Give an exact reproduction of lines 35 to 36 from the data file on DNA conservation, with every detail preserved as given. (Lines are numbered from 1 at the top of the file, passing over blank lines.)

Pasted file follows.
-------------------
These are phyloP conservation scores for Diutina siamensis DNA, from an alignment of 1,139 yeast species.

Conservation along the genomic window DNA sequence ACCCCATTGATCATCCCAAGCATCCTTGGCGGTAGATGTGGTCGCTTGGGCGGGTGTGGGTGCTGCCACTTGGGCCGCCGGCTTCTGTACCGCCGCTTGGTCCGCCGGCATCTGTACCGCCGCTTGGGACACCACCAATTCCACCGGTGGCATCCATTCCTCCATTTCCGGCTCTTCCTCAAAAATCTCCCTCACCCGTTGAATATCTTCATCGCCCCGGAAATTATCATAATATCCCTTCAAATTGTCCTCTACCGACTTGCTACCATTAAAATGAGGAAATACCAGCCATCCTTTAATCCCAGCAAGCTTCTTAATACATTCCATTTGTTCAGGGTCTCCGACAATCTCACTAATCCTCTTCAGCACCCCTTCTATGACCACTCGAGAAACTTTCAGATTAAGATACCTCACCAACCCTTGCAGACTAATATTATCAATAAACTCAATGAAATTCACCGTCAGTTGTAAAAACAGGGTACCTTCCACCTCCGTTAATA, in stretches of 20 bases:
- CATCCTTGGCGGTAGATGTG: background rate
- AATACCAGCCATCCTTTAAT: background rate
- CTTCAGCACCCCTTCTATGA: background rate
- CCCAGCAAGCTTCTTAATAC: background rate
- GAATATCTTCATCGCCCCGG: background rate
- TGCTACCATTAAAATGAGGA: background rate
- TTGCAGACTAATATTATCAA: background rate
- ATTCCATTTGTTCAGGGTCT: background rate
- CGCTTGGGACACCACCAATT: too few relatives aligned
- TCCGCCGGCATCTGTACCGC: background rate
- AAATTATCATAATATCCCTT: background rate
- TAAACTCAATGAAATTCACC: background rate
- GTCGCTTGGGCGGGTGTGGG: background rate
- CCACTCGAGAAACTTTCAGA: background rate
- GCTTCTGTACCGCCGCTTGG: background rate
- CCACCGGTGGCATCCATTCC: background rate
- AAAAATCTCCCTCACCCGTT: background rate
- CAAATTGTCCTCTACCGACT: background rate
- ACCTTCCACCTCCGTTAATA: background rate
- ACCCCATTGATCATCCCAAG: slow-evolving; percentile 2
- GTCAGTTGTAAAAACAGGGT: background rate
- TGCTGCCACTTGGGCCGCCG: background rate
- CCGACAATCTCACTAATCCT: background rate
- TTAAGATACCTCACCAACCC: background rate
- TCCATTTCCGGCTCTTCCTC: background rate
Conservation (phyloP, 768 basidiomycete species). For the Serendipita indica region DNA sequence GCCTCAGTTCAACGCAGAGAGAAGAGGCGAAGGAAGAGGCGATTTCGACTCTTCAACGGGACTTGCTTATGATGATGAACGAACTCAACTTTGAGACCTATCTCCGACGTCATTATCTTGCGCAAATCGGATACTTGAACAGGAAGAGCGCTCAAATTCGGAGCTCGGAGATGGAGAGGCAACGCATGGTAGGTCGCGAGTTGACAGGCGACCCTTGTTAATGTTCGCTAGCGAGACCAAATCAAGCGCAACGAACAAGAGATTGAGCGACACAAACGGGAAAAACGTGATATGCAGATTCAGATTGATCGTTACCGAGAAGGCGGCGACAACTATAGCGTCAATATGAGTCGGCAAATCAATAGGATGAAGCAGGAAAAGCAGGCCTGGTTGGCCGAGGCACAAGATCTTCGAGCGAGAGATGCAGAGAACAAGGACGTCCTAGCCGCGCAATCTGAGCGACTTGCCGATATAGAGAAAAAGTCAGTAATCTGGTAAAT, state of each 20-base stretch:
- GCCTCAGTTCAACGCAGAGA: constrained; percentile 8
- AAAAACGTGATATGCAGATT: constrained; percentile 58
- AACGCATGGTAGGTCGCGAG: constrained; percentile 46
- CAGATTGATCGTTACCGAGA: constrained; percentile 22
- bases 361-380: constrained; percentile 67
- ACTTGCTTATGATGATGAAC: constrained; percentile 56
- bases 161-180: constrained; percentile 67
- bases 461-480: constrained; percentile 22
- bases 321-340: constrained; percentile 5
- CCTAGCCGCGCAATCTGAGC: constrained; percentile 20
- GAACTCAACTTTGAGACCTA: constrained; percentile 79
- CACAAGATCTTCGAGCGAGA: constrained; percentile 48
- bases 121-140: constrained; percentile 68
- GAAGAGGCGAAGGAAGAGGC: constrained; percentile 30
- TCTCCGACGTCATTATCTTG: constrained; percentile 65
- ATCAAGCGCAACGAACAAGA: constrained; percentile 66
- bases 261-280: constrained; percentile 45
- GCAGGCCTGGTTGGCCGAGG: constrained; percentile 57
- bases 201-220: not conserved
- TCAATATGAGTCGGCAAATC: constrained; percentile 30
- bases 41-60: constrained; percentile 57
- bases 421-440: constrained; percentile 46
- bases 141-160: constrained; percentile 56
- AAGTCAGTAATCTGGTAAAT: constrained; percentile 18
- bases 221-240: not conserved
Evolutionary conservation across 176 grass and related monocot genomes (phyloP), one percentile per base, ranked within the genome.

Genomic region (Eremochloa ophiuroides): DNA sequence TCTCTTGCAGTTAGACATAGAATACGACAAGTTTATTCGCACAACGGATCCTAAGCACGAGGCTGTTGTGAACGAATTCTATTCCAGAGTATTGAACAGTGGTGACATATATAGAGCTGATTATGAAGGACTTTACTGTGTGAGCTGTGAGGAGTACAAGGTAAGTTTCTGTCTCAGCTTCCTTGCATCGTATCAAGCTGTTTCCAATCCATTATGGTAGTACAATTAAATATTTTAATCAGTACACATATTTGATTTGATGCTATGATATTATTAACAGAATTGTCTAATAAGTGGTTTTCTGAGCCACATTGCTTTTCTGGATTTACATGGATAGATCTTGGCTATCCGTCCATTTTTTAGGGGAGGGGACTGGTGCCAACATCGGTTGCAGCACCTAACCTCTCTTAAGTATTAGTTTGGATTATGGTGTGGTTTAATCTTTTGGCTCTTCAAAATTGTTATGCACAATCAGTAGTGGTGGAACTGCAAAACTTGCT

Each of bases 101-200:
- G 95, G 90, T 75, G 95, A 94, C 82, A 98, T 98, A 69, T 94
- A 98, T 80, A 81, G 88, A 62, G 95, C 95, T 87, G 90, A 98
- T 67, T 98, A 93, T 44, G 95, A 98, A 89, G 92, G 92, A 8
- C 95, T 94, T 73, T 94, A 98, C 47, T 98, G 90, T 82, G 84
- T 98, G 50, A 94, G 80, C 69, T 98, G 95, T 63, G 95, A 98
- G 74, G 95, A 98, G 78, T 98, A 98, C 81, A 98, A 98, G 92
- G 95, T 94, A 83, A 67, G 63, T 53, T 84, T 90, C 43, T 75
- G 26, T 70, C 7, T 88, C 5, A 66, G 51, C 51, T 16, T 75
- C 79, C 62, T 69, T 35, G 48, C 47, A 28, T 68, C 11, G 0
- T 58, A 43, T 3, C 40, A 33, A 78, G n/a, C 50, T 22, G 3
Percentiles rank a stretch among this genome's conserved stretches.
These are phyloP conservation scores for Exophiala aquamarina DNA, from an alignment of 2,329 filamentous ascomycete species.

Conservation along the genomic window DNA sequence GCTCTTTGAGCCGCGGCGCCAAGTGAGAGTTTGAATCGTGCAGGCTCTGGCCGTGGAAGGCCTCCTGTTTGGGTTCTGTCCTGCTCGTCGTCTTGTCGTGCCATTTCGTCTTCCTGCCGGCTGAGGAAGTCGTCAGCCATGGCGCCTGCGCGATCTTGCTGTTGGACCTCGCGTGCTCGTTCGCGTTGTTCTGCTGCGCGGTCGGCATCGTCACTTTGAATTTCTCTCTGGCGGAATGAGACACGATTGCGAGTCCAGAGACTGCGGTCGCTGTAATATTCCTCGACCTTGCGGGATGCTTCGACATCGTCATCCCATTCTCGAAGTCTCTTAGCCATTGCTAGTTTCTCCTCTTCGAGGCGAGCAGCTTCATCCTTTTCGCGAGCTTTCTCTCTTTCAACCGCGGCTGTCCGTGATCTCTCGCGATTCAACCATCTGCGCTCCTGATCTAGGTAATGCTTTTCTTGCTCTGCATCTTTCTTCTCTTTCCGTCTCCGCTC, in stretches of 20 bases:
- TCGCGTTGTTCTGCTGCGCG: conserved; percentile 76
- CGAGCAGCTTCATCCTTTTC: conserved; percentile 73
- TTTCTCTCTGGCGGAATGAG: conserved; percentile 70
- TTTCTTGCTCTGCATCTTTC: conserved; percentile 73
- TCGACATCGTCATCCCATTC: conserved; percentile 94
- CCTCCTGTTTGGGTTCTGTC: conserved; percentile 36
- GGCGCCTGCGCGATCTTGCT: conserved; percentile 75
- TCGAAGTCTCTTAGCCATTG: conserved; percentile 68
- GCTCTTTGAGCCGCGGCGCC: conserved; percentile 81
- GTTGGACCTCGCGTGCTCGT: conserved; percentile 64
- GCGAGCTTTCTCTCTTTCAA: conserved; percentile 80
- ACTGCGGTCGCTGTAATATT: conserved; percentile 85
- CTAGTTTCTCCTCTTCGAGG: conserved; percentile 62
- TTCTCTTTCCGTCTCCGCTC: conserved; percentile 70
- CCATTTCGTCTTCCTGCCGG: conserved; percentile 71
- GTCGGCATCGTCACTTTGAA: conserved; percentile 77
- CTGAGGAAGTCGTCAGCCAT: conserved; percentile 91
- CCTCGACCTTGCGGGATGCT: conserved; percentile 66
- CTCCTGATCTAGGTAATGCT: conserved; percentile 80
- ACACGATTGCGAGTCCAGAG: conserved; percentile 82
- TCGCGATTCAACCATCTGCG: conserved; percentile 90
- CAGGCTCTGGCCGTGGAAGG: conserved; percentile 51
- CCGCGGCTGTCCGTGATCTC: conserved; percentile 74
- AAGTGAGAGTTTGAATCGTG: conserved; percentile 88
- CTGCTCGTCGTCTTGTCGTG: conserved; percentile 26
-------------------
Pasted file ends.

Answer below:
- bases 161-180: constrained; percentile 67
- bases 461-480: constrained; percentile 22